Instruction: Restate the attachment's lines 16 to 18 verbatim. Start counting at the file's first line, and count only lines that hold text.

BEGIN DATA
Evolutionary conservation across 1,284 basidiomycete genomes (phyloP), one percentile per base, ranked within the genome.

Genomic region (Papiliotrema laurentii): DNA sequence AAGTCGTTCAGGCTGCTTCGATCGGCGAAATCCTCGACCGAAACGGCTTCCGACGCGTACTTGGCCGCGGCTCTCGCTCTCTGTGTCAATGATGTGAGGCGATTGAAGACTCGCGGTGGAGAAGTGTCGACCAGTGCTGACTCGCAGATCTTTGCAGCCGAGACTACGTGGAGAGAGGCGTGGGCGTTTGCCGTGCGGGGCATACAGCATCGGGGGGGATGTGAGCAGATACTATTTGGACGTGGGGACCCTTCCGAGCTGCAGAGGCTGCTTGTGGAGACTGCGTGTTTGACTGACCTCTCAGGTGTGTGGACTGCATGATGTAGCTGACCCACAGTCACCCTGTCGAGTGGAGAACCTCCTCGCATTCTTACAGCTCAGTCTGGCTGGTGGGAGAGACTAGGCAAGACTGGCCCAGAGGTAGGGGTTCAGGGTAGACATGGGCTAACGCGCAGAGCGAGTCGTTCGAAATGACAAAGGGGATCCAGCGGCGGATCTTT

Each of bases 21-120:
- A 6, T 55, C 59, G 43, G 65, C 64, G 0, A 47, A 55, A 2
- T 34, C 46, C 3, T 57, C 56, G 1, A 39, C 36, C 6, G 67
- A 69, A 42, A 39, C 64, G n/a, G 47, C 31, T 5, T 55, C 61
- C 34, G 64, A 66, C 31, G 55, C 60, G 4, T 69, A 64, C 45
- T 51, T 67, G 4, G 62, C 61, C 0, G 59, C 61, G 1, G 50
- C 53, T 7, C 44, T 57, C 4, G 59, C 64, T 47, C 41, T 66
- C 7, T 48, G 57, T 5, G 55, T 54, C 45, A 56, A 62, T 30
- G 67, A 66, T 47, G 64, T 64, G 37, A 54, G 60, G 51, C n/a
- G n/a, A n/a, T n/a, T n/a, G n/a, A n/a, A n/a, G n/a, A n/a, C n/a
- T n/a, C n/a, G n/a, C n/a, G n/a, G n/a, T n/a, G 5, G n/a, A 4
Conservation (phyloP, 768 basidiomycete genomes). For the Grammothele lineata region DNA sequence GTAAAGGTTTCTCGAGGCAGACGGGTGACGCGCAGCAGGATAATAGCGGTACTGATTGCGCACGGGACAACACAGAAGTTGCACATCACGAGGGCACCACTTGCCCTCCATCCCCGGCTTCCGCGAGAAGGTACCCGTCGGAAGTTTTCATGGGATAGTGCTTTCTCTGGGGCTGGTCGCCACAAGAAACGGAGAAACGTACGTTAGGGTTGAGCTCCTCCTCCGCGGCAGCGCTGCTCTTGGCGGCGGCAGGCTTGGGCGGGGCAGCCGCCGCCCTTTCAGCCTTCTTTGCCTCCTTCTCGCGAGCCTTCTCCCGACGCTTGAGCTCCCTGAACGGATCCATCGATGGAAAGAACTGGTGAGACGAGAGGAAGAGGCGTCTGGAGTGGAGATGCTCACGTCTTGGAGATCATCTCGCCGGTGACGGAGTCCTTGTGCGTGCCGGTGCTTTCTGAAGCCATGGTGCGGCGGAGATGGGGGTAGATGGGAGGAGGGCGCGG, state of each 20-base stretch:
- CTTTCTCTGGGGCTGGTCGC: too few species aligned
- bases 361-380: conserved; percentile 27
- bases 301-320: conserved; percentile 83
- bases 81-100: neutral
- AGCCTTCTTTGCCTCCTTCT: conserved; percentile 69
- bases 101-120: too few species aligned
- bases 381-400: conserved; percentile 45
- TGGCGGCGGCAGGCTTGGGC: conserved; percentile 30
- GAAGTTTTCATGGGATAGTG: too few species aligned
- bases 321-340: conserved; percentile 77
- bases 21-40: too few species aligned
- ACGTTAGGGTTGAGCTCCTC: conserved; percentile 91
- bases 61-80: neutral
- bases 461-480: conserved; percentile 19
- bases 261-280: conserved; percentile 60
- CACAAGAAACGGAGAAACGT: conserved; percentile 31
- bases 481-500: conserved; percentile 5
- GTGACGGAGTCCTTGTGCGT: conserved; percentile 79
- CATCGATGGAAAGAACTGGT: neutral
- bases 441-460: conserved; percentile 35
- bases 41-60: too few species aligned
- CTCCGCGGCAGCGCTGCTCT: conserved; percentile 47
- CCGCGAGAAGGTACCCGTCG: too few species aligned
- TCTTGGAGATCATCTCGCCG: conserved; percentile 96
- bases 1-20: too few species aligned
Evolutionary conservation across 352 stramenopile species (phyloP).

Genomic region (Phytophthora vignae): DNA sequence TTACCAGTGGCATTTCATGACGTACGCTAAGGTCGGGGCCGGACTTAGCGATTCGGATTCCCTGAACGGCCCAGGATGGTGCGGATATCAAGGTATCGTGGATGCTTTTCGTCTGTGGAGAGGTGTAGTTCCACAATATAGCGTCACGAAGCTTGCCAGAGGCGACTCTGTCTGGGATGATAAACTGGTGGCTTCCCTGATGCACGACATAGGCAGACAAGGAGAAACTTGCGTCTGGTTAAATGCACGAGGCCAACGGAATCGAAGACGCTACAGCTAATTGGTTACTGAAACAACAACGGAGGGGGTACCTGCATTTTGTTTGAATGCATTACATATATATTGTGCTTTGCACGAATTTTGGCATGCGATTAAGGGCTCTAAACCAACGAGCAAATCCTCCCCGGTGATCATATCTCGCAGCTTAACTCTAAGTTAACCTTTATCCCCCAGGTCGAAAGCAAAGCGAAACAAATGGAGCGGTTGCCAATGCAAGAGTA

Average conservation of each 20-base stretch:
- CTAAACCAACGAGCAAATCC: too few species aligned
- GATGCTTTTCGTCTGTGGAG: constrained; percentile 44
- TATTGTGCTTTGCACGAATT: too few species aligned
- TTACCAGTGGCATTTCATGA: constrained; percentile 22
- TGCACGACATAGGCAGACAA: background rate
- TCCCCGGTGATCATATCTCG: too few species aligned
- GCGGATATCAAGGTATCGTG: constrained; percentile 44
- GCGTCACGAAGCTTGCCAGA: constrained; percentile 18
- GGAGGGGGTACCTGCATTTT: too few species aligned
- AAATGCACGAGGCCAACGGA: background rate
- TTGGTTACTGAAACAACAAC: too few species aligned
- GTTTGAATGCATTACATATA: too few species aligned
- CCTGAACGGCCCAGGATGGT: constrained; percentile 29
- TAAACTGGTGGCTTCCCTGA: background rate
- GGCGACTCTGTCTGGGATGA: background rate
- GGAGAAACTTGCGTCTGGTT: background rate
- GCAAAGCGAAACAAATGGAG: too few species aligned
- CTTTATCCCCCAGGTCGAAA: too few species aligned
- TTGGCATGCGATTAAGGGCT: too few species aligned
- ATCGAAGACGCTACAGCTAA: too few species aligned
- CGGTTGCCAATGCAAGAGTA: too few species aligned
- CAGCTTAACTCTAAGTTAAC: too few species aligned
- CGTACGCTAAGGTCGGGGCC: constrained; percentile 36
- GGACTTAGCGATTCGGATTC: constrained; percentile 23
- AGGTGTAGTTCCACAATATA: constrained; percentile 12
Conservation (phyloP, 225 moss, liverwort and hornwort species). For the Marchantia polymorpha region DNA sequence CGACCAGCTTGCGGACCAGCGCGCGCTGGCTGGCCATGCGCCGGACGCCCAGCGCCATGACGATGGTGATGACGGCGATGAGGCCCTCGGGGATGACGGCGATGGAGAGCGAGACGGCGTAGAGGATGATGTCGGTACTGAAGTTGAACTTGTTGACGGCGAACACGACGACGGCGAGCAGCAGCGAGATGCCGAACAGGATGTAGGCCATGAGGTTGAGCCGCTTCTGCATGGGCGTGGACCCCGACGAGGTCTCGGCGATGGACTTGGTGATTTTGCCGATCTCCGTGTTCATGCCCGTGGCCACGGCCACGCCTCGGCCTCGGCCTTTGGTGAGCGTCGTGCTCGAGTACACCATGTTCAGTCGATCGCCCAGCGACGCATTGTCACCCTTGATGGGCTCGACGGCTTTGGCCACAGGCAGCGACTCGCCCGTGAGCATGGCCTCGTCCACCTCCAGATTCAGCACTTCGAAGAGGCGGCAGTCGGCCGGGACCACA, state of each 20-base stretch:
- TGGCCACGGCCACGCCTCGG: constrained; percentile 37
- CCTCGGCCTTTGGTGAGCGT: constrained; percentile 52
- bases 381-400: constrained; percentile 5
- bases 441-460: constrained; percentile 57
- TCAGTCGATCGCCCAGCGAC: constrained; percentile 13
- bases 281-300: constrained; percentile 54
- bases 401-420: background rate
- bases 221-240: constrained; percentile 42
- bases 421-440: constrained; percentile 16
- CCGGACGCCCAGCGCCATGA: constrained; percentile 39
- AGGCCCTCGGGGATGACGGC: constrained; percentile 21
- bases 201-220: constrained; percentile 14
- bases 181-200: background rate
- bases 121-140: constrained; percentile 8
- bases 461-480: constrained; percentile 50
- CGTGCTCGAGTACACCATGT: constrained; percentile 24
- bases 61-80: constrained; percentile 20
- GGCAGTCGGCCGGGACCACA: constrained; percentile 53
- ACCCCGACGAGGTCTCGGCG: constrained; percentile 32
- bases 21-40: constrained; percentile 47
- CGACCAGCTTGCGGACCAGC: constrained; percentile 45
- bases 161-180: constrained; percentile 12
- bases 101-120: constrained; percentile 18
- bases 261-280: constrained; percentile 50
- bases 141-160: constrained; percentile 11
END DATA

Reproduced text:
- bases 361-380: conserved; percentile 27
- bases 301-320: conserved; percentile 83
- bases 81-100: neutral